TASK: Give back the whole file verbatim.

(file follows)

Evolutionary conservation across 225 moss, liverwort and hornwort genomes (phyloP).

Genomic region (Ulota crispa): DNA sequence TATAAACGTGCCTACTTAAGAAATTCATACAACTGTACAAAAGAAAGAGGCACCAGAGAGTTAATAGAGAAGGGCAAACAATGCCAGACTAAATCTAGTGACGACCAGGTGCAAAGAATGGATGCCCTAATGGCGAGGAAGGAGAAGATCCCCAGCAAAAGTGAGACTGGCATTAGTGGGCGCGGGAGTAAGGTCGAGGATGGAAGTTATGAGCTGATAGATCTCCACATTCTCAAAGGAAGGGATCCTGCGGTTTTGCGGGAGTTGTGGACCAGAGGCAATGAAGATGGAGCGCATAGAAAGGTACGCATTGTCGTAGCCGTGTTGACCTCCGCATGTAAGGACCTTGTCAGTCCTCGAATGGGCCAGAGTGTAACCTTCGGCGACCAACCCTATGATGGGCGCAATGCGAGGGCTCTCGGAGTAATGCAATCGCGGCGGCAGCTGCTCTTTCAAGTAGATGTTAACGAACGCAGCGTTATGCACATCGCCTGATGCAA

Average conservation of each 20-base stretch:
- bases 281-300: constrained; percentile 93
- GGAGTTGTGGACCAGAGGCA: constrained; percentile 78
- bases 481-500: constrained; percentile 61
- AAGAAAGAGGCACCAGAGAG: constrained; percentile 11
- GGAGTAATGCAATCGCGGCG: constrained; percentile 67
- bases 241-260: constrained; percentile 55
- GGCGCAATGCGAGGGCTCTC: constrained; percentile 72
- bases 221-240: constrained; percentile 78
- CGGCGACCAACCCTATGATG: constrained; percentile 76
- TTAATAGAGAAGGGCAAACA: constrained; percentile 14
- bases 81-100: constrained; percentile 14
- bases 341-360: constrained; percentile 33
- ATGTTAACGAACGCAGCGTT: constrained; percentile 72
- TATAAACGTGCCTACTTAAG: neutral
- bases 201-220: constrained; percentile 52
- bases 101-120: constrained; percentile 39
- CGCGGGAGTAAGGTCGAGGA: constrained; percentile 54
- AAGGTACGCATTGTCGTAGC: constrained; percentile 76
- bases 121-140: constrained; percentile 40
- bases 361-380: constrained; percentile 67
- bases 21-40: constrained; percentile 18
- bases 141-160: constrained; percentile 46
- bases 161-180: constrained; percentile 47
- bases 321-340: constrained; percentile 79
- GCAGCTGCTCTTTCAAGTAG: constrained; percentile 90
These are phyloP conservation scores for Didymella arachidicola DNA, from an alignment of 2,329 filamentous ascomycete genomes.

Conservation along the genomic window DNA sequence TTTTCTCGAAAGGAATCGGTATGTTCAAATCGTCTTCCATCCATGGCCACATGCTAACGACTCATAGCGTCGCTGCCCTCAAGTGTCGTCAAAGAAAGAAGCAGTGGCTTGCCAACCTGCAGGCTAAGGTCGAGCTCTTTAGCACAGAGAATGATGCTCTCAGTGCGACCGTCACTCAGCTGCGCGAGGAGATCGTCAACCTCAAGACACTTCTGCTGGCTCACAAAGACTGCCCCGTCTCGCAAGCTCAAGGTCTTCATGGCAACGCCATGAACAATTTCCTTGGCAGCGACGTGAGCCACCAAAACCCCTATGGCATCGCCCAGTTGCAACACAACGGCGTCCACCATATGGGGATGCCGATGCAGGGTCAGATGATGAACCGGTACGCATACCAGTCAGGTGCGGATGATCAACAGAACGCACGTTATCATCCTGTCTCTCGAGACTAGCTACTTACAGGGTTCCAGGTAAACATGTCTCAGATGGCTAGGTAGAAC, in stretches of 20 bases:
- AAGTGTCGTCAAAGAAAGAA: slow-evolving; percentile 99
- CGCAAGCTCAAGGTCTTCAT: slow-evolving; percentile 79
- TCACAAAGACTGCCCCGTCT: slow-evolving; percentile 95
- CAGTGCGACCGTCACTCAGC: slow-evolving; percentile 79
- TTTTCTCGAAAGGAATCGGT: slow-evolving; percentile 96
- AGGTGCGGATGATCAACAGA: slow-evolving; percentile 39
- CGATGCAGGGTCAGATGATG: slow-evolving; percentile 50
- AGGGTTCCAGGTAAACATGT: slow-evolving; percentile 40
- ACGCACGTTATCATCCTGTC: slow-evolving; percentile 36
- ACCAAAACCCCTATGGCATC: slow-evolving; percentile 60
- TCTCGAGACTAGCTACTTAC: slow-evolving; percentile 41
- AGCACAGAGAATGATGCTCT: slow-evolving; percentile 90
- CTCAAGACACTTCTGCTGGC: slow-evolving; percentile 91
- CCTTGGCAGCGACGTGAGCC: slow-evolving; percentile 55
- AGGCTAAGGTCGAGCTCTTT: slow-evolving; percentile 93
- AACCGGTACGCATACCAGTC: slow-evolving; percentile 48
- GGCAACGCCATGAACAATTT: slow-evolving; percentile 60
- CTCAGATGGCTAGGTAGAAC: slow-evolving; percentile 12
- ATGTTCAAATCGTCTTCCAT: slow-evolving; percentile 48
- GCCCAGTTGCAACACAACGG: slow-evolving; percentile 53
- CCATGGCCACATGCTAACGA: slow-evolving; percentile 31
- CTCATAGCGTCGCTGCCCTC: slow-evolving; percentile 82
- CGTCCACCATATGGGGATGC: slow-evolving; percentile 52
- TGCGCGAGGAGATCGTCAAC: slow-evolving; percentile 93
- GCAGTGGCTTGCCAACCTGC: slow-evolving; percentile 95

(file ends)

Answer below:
Evolutionary conservation across 225 moss, liverwort and hornwort genomes (phyloP).

Genomic region (Ulota crispa): DNA sequence TATAAACGTGCCTACTTAAGAAATTCATACAACTGTACAAAAGAAAGAGGCACCAGAGAGTTAATAGAGAAGGGCAAACAATGCCAGACTAAATCTAGTGACGACCAGGTGCAAAGAATGGATGCCCTAATGGCGAGGAAGGAGAAGATCCCCAGCAAAAGTGAGACTGGCATTAGTGGGCGCGGGAGTAAGGTCGAGGATGGAAGTTATGAGCTGATAGATCTCCACATTCTCAAAGGAAGGGATCCTGCGGTTTTGCGGGAGTTGTGGACCAGAGGCAATGAAGATGGAGCGCATAGAAAGGTACGCATTGTCGTAGCCGTGTTGACCTCCGCATGTAAGGACCTTGTCAGTCCTCGAATGGGCCAGAGTGTAACCTTCGGCGACCAACCCTATGATGGGCGCAATGCGAGGGCTCTCGGAGTAATGCAATCGCGGCGGCAGCTGCTCTTTCAAGTAGATGTTAACGAACGCAGCGTTATGCACATCGCCTGATGCAA

Average conservation of each 20-base stretch:
- bases 281-300: constrained; percentile 93
- GGAGTTGTGGACCAGAGGCA: constrained; percentile 78
- bases 481-500: constrained; percentile 61
- AAGAAAGAGGCACCAGAGAG: constrained; percentile 11
- GGAGTAATGCAATCGCGGCG: constrained; percentile 67
- bases 241-260: constrained; percentile 55
- GGCGCAATGCGAGGGCTCTC: constrained; percentile 72
- bases 221-240: constrained; percentile 78
- CGGCGACCAACCCTATGATG: constrained; percentile 76
- TTAATAGAGAAGGGCAAACA: constrained; percentile 14
- bases 81-100: constrained; percentile 14
- bases 341-360: constrained; percentile 33
- ATGTTAACGAACGCAGCGTT: constrained; percentile 72
- TATAAACGTGCCTACTTAAG: neutral
- bases 201-220: constrained; percentile 52
- bases 101-120: constrained; percentile 39
- CGCGGGAGTAAGGTCGAGGA: constrained; percentile 54
- AAGGTACGCATTGTCGTAGC: constrained; percentile 76
- bases 121-140: constrained; percentile 40
- bases 361-380: constrained; percentile 67
- bases 21-40: constrained; percentile 18
- bases 141-160: constrained; percentile 46
- bases 161-180: constrained; percentile 47
- bases 321-340: constrained; percentile 79
- GCAGCTGCTCTTTCAAGTAG: constrained; percentile 90
These are phyloP conservation scores for Didymella arachidicola DNA, from an alignment of 2,329 filamentous ascomycete genomes.

Conservation along the genomic window DNA sequence TTTTCTCGAAAGGAATCGGTATGTTCAAATCGTCTTCCATCCATGGCCACATGCTAACGACTCATAGCGTCGCTGCCCTCAAGTGTCGTCAAAGAAAGAAGCAGTGGCTTGCCAACCTGCAGGCTAAGGTCGAGCTCTTTAGCACAGAGAATGATGCTCTCAGTGCGACCGTCACTCAGCTGCGCGAGGAGATCGTCAACCTCAAGACACTTCTGCTGGCTCACAAAGACTGCCCCGTCTCGCAAGCTCAAGGTCTTCATGGCAACGCCATGAACAATTTCCTTGGCAGCGACGTGAGCCACCAAAACCCCTATGGCATCGCCCAGTTGCAACACAACGGCGTCCACCATATGGGGATGCCGATGCAGGGTCAGATGATGAACCGGTACGCATACCAGTCAGGTGCGGATGATCAACAGAACGCACGTTATCATCCTGTCTCTCGAGACTAGCTACTTACAGGGTTCCAGGTAAACATGTCTCAGATGGCTAGGTAGAAC, in stretches of 20 bases:
- AAGTGTCGTCAAAGAAAGAA: slow-evolving; percentile 99
- CGCAAGCTCAAGGTCTTCAT: slow-evolving; percentile 79
- TCACAAAGACTGCCCCGTCT: slow-evolving; percentile 95
- CAGTGCGACCGTCACTCAGC: slow-evolving; percentile 79
- TTTTCTCGAAAGGAATCGGT: slow-evolving; percentile 96
- AGGTGCGGATGATCAACAGA: slow-evolving; percentile 39
- CGATGCAGGGTCAGATGATG: slow-evolving; percentile 50
- AGGGTTCCAGGTAAACATGT: slow-evolving; percentile 40
- ACGCACGTTATCATCCTGTC: slow-evolving; percentile 36
- ACCAAAACCCCTATGGCATC: slow-evolving; percentile 60
- TCTCGAGACTAGCTACTTAC: slow-evolving; percentile 41
- AGCACAGAGAATGATGCTCT: slow-evolving; percentile 90
- CTCAAGACACTTCTGCTGGC: slow-evolving; percentile 91
- CCTTGGCAGCGACGTGAGCC: slow-evolving; percentile 55
- AGGCTAAGGTCGAGCTCTTT: slow-evolving; percentile 93
- AACCGGTACGCATACCAGTC: slow-evolving; percentile 48
- GGCAACGCCATGAACAATTT: slow-evolving; percentile 60
- CTCAGATGGCTAGGTAGAAC: slow-evolving; percentile 12
- ATGTTCAAATCGTCTTCCAT: slow-evolving; percentile 48
- GCCCAGTTGCAACACAACGG: slow-evolving; percentile 53
- CCATGGCCACATGCTAACGA: slow-evolving; percentile 31
- CTCATAGCGTCGCTGCCCTC: slow-evolving; percentile 82
- CGTCCACCATATGGGGATGC: slow-evolving; percentile 52
- TGCGCGAGGAGATCGTCAAC: slow-evolving; percentile 93
- GCAGTGGCTTGCCAACCTGC: slow-evolving; percentile 95